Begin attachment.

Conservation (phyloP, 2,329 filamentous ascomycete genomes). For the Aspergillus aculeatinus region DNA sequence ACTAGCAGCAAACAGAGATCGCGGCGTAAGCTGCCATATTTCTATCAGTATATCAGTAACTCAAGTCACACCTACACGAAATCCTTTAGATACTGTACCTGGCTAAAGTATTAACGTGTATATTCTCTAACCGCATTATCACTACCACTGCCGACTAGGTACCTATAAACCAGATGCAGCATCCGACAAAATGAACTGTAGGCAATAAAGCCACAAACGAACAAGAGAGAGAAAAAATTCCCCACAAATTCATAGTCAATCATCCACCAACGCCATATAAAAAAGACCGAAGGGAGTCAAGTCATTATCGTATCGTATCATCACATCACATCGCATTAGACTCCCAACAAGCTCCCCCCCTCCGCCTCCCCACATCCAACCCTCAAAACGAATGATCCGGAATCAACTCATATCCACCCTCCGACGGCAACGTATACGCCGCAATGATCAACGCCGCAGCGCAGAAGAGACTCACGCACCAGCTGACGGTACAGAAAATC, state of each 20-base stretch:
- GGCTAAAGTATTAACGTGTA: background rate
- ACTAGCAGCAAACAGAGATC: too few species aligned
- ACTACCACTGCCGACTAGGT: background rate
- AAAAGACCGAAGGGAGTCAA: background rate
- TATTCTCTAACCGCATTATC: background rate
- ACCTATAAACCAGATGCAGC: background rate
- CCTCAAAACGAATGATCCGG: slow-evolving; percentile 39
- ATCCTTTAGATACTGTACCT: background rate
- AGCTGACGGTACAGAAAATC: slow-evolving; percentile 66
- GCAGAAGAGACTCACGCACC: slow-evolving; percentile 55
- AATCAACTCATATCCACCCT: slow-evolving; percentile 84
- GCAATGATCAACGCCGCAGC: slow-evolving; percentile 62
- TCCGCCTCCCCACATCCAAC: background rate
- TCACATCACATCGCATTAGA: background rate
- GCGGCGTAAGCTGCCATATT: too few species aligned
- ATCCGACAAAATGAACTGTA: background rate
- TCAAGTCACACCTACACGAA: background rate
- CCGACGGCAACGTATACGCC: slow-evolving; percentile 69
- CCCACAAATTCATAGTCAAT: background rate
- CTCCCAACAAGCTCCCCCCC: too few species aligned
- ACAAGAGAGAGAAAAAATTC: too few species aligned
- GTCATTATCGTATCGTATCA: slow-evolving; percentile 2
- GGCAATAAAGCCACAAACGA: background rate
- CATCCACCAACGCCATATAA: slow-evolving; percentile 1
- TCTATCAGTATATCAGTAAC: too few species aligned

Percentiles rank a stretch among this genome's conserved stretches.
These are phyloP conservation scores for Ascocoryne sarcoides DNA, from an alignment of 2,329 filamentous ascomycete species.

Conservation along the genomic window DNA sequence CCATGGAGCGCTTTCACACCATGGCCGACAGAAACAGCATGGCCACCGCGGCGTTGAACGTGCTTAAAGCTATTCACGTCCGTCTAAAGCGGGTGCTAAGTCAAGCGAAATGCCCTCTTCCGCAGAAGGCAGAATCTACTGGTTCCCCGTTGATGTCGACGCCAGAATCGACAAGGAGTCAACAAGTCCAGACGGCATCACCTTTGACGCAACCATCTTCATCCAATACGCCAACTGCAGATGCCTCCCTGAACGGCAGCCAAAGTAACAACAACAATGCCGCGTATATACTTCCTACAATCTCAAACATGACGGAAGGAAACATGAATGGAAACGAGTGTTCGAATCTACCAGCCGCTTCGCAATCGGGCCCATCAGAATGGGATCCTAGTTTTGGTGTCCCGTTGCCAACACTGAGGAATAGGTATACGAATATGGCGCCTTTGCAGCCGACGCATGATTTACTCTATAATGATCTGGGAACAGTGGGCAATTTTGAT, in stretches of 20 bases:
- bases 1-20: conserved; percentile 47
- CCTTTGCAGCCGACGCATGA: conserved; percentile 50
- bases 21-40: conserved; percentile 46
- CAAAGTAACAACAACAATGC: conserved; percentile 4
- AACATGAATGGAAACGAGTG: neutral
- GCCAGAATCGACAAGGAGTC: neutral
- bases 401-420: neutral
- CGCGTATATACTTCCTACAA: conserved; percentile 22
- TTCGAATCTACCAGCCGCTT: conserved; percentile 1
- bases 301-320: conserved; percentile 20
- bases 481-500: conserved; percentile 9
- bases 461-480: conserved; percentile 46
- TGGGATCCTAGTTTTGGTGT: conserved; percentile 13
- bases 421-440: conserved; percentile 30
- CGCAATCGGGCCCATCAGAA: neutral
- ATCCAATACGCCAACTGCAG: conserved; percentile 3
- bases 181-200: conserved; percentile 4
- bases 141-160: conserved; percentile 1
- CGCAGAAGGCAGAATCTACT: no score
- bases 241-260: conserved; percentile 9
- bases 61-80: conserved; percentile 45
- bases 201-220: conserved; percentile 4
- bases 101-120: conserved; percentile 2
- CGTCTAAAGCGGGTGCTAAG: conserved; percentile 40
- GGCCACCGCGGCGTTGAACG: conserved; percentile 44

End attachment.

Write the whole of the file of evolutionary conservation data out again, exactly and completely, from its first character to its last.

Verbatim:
Conservation (phyloP, 2,329 filamentous ascomycete genomes). For the Aspergillus aculeatinus region DNA sequence ACTAGCAGCAAACAGAGATCGCGGCGTAAGCTGCCATATTTCTATCAGTATATCAGTAACTCAAGTCACACCTACACGAAATCCTTTAGATACTGTACCTGGCTAAAGTATTAACGTGTATATTCTCTAACCGCATTATCACTACCACTGCCGACTAGGTACCTATAAACCAGATGCAGCATCCGACAAAATGAACTGTAGGCAATAAAGCCACAAACGAACAAGAGAGAGAAAAAATTCCCCACAAATTCATAGTCAATCATCCACCAACGCCATATAAAAAAGACCGAAGGGAGTCAAGTCATTATCGTATCGTATCATCACATCACATCGCATTAGACTCCCAACAAGCTCCCCCCCTCCGCCTCCCCACATCCAACCCTCAAAACGAATGATCCGGAATCAACTCATATCCACCCTCCGACGGCAACGTATACGCCGCAATGATCAACGCCGCAGCGCAGAAGAGACTCACGCACCAGCTGACGGTACAGAAAATC, state of each 20-base stretch:
- GGCTAAAGTATTAACGTGTA: background rate
- ACTAGCAGCAAACAGAGATC: too few species aligned
- ACTACCACTGCCGACTAGGT: background rate
- AAAAGACCGAAGGGAGTCAA: background rate
- TATTCTCTAACCGCATTATC: background rate
- ACCTATAAACCAGATGCAGC: background rate
- CCTCAAAACGAATGATCCGG: slow-evolving; percentile 39
- ATCCTTTAGATACTGTACCT: background rate
- AGCTGACGGTACAGAAAATC: slow-evolving; percentile 66
- GCAGAAGAGACTCACGCACC: slow-evolving; percentile 55
- AATCAACTCATATCCACCCT: slow-evolving; percentile 84
- GCAATGATCAACGCCGCAGC: slow-evolving; percentile 62
- TCCGCCTCCCCACATCCAAC: background rate
- TCACATCACATCGCATTAGA: background rate
- GCGGCGTAAGCTGCCATATT: too few species aligned
- ATCCGACAAAATGAACTGTA: background rate
- TCAAGTCACACCTACACGAA: background rate
- CCGACGGCAACGTATACGCC: slow-evolving; percentile 69
- CCCACAAATTCATAGTCAAT: background rate
- CTCCCAACAAGCTCCCCCCC: too few species aligned
- ACAAGAGAGAGAAAAAATTC: too few species aligned
- GTCATTATCGTATCGTATCA: slow-evolving; percentile 2
- GGCAATAAAGCCACAAACGA: background rate
- CATCCACCAACGCCATATAA: slow-evolving; percentile 1
- TCTATCAGTATATCAGTAAC: too few species aligned

Percentiles rank a stretch among this genome's conserved stretches.
These are phyloP conservation scores for Ascocoryne sarcoides DNA, from an alignment of 2,329 filamentous ascomycete species.

Conservation along the genomic window DNA sequence CCATGGAGCGCTTTCACACCATGGCCGACAGAAACAGCATGGCCACCGCGGCGTTGAACGTGCTTAAAGCTATTCACGTCCGTCTAAAGCGGGTGCTAAGTCAAGCGAAATGCCCTCTTCCGCAGAAGGCAGAATCTACTGGTTCCCCGTTGATGTCGACGCCAGAATCGACAAGGAGTCAACAAGTCCAGACGGCATCACCTTTGACGCAACCATCTTCATCCAATACGCCAACTGCAGATGCCTCCCTGAACGGCAGCCAAAGTAACAACAACAATGCCGCGTATATACTTCCTACAATCTCAAACATGACGGAAGGAAACATGAATGGAAACGAGTGTTCGAATCTACCAGCCGCTTCGCAATCGGGCCCATCAGAATGGGATCCTAGTTTTGGTGTCCCGTTGCCAACACTGAGGAATAGGTATACGAATATGGCGCCTTTGCAGCCGACGCATGATTTACTCTATAATGATCTGGGAACAGTGGGCAATTTTGAT, in stretches of 20 bases:
- bases 1-20: conserved; percentile 47
- CCTTTGCAGCCGACGCATGA: conserved; percentile 50
- bases 21-40: conserved; percentile 46
- CAAAGTAACAACAACAATGC: conserved; percentile 4
- AACATGAATGGAAACGAGTG: neutral
- GCCAGAATCGACAAGGAGTC: neutral
- bases 401-420: neutral
- CGCGTATATACTTCCTACAA: conserved; percentile 22
- TTCGAATCTACCAGCCGCTT: conserved; percentile 1
- bases 301-320: conserved; percentile 20
- bases 481-500: conserved; percentile 9
- bases 461-480: conserved; percentile 46
- TGGGATCCTAGTTTTGGTGT: conserved; percentile 13
- bases 421-440: conserved; percentile 30
- CGCAATCGGGCCCATCAGAA: neutral
- ATCCAATACGCCAACTGCAG: conserved; percentile 3
- bases 181-200: conserved; percentile 4
- bases 141-160: conserved; percentile 1
- CGCAGAAGGCAGAATCTACT: no score
- bases 241-260: conserved; percentile 9
- bases 61-80: conserved; percentile 45
- bases 201-220: conserved; percentile 4
- bases 101-120: conserved; percentile 2
- CGTCTAAAGCGGGTGCTAAG: conserved; percentile 40
- GGCCACCGCGGCGTTGAACG: conserved; percentile 44